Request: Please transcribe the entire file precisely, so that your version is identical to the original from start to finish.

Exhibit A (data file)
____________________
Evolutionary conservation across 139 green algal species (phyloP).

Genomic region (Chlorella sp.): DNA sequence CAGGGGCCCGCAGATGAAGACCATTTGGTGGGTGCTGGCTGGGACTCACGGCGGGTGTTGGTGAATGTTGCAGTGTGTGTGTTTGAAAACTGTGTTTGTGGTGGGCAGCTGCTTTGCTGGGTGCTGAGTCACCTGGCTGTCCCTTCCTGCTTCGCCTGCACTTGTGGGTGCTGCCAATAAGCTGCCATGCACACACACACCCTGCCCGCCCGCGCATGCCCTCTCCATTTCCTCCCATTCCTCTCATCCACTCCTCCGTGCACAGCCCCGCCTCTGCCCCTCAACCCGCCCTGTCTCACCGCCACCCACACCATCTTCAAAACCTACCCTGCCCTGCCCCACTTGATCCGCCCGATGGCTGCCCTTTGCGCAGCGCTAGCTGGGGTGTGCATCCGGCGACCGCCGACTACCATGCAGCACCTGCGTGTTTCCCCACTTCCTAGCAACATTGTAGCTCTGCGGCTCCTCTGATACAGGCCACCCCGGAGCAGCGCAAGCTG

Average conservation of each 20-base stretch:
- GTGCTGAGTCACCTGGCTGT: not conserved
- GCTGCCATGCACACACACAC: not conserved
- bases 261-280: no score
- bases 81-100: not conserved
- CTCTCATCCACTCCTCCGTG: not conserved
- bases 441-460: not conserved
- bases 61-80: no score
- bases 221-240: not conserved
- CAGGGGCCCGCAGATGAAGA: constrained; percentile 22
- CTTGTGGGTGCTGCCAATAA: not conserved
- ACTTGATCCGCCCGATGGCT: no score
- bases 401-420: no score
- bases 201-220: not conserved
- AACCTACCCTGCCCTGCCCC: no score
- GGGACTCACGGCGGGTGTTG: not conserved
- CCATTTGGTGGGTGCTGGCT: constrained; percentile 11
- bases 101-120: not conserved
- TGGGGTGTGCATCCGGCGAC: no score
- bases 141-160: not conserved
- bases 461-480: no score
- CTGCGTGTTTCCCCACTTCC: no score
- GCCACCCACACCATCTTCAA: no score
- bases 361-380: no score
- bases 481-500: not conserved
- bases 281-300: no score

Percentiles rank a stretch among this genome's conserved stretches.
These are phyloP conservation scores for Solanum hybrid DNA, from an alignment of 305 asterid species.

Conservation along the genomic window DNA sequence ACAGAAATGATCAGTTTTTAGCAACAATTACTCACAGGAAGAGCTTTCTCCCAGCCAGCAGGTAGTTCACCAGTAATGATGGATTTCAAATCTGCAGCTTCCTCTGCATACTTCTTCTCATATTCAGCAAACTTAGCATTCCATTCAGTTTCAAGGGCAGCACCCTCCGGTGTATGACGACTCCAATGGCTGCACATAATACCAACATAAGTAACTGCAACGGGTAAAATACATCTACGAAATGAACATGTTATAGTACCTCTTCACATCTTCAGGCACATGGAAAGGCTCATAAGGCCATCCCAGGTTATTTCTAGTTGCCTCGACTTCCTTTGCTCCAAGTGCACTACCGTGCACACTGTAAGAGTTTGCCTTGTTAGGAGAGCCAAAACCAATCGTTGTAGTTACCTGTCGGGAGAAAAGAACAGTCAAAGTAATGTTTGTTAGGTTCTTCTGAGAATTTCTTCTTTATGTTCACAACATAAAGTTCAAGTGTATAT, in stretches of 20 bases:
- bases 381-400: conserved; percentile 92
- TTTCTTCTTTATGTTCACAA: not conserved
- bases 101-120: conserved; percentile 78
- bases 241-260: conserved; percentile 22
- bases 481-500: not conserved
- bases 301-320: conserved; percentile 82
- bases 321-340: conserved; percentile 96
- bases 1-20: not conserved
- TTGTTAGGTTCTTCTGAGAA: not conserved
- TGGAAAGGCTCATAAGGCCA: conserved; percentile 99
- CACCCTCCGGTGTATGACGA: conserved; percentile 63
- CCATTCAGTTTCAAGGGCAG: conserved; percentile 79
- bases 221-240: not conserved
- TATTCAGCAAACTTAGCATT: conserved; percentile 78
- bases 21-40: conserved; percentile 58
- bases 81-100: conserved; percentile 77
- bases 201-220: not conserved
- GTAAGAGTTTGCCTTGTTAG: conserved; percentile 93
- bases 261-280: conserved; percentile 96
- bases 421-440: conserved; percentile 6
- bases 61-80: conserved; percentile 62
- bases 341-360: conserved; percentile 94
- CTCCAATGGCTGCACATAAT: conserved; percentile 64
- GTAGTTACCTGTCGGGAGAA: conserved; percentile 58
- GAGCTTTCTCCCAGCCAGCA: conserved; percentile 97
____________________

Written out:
Evolutionary conservation across 139 green algal species (phyloP).

Genomic region (Chlorella sp.): DNA sequence CAGGGGCCCGCAGATGAAGACCATTTGGTGGGTGCTGGCTGGGACTCACGGCGGGTGTTGGTGAATGTTGCAGTGTGTGTGTTTGAAAACTGTGTTTGTGGTGGGCAGCTGCTTTGCTGGGTGCTGAGTCACCTGGCTGTCCCTTCCTGCTTCGCCTGCACTTGTGGGTGCTGCCAATAAGCTGCCATGCACACACACACCCTGCCCGCCCGCGCATGCCCTCTCCATTTCCTCCCATTCCTCTCATCCACTCCTCCGTGCACAGCCCCGCCTCTGCCCCTCAACCCGCCCTGTCTCACCGCCACCCACACCATCTTCAAAACCTACCCTGCCCTGCCCCACTTGATCCGCCCGATGGCTGCCCTTTGCGCAGCGCTAGCTGGGGTGTGCATCCGGCGACCGCCGACTACCATGCAGCACCTGCGTGTTTCCCCACTTCCTAGCAACATTGTAGCTCTGCGGCTCCTCTGATACAGGCCACCCCGGAGCAGCGCAAGCTG

Average conservation of each 20-base stretch:
- GTGCTGAGTCACCTGGCTGT: not conserved
- GCTGCCATGCACACACACAC: not conserved
- bases 261-280: no score
- bases 81-100: not conserved
- CTCTCATCCACTCCTCCGTG: not conserved
- bases 441-460: not conserved
- bases 61-80: no score
- bases 221-240: not conserved
- CAGGGGCCCGCAGATGAAGA: constrained; percentile 22
- CTTGTGGGTGCTGCCAATAA: not conserved
- ACTTGATCCGCCCGATGGCT: no score
- bases 401-420: no score
- bases 201-220: not conserved
- AACCTACCCTGCCCTGCCCC: no score
- GGGACTCACGGCGGGTGTTG: not conserved
- CCATTTGGTGGGTGCTGGCT: constrained; percentile 11
- bases 101-120: not conserved
- TGGGGTGTGCATCCGGCGAC: no score
- bases 141-160: not conserved
- bases 461-480: no score
- CTGCGTGTTTCCCCACTTCC: no score
- GCCACCCACACCATCTTCAA: no score
- bases 361-380: no score
- bases 481-500: not conserved
- bases 281-300: no score

Percentiles rank a stretch among this genome's conserved stretches.
These are phyloP conservation scores for Solanum hybrid DNA, from an alignment of 305 asterid species.

Conservation along the genomic window DNA sequence ACAGAAATGATCAGTTTTTAGCAACAATTACTCACAGGAAGAGCTTTCTCCCAGCCAGCAGGTAGTTCACCAGTAATGATGGATTTCAAATCTGCAGCTTCCTCTGCATACTTCTTCTCATATTCAGCAAACTTAGCATTCCATTCAGTTTCAAGGGCAGCACCCTCCGGTGTATGACGACTCCAATGGCTGCACATAATACCAACATAAGTAACTGCAACGGGTAAAATACATCTACGAAATGAACATGTTATAGTACCTCTTCACATCTTCAGGCACATGGAAAGGCTCATAAGGCCATCCCAGGTTATTTCTAGTTGCCTCGACTTCCTTTGCTCCAAGTGCACTACCGTGCACACTGTAAGAGTTTGCCTTGTTAGGAGAGCCAAAACCAATCGTTGTAGTTACCTGTCGGGAGAAAAGAACAGTCAAAGTAATGTTTGTTAGGTTCTTCTGAGAATTTCTTCTTTATGTTCACAACATAAAGTTCAAGTGTATAT, in stretches of 20 bases:
- bases 381-400: conserved; percentile 92
- TTTCTTCTTTATGTTCACAA: not conserved
- bases 101-120: conserved; percentile 78
- bases 241-260: conserved; percentile 22
- bases 481-500: not conserved
- bases 301-320: conserved; percentile 82
- bases 321-340: conserved; percentile 96
- bases 1-20: not conserved
- TTGTTAGGTTCTTCTGAGAA: not conserved
- TGGAAAGGCTCATAAGGCCA: conserved; percentile 99
- CACCCTCCGGTGTATGACGA: conserved; percentile 63
- CCATTCAGTTTCAAGGGCAG: conserved; percentile 79
- bases 221-240: not conserved
- TATTCAGCAAACTTAGCATT: conserved; percentile 78
- bases 21-40: conserved; percentile 58
- bases 81-100: conserved; percentile 77
- bases 201-220: not conserved
- GTAAGAGTTTGCCTTGTTAG: conserved; percentile 93
- bases 261-280: conserved; percentile 96
- bases 421-440: conserved; percentile 6
- bases 61-80: conserved; percentile 62
- bases 341-360: conserved; percentile 94
- CTCCAATGGCTGCACATAAT: conserved; percentile 64
- GTAGTTACCTGTCGGGAGAA: conserved; percentile 58
- GAGCTTTCTCCCAGCCAGCA: conserved; percentile 97